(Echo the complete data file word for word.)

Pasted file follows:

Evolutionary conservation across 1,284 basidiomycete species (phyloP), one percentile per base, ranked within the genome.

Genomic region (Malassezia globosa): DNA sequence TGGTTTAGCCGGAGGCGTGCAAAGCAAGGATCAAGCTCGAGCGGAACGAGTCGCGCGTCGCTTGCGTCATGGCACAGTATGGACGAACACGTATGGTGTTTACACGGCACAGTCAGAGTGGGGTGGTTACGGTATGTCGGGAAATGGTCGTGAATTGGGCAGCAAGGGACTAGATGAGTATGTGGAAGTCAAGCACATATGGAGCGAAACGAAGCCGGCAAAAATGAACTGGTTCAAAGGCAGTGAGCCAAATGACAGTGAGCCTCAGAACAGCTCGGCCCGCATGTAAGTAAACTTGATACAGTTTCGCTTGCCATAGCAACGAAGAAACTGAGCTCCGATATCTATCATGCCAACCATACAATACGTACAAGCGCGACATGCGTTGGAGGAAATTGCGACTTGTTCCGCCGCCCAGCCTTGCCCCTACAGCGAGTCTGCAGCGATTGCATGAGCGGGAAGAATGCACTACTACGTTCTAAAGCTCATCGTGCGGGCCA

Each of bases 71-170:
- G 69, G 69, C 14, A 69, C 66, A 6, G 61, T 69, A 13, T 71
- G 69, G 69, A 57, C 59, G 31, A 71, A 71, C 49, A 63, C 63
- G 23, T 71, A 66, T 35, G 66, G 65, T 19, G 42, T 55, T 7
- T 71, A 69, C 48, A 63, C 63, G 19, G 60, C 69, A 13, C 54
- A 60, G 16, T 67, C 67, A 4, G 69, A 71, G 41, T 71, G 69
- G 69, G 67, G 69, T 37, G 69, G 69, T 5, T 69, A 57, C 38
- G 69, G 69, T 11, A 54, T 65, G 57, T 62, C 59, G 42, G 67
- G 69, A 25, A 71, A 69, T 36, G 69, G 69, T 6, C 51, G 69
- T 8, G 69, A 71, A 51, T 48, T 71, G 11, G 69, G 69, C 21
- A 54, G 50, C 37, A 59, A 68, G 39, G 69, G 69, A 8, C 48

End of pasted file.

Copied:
Evolutionary conservation across 1,284 basidiomycete species (phyloP), one percentile per base, ranked within the genome.

Genomic region (Malassezia globosa): DNA sequence TGGTTTAGCCGGAGGCGTGCAAAGCAAGGATCAAGCTCGAGCGGAACGAGTCGCGCGTCGCTTGCGTCATGGCACAGTATGGACGAACACGTATGGTGTTTACACGGCACAGTCAGAGTGGGGTGGTTACGGTATGTCGGGAAATGGTCGTGAATTGGGCAGCAAGGGACTAGATGAGTATGTGGAAGTCAAGCACATATGGAGCGAAACGAAGCCGGCAAAAATGAACTGGTTCAAAGGCAGTGAGCCAAATGACAGTGAGCCTCAGAACAGCTCGGCCCGCATGTAAGTAAACTTGATACAGTTTCGCTTGCCATAGCAACGAAGAAACTGAGCTCCGATATCTATCATGCCAACCATACAATACGTACAAGCGCGACATGCGTTGGAGGAAATTGCGACTTGTTCCGCCGCCCAGCCTTGCCCCTACAGCGAGTCTGCAGCGATTGCATGAGCGGGAAGAATGCACTACTACGTTCTAAAGCTCATCGTGCGGGCCA

Each of bases 71-170:
- G 69, G 69, C 14, A 69, C 66, A 6, G 61, T 69, A 13, T 71
- G 69, G 69, A 57, C 59, G 31, A 71, A 71, C 49, A 63, C 63
- G 23, T 71, A 66, T 35, G 66, G 65, T 19, G 42, T 55, T 7
- T 71, A 69, C 48, A 63, C 63, G 19, G 60, C 69, A 13, C 54
- A 60, G 16, T 67, C 67, A 4, G 69, A 71, G 41, T 71, G 69
- G 69, G 67, G 69, T 37, G 69, G 69, T 5, T 69, A 57, C 38
- G 69, G 69, T 11, A 54, T 65, G 57, T 62, C 59, G 42, G 67
- G 69, A 25, A 71, A 69, T 36, G 69, G 69, T 6, C 51, G 69
- T 8, G 69, A 71, A 51, T 48, T 71, G 11, G 69, G 69, C 21
- A 54, G 50, C 37, A 59, A 68, G 39, G 69, G 69, A 8, C 48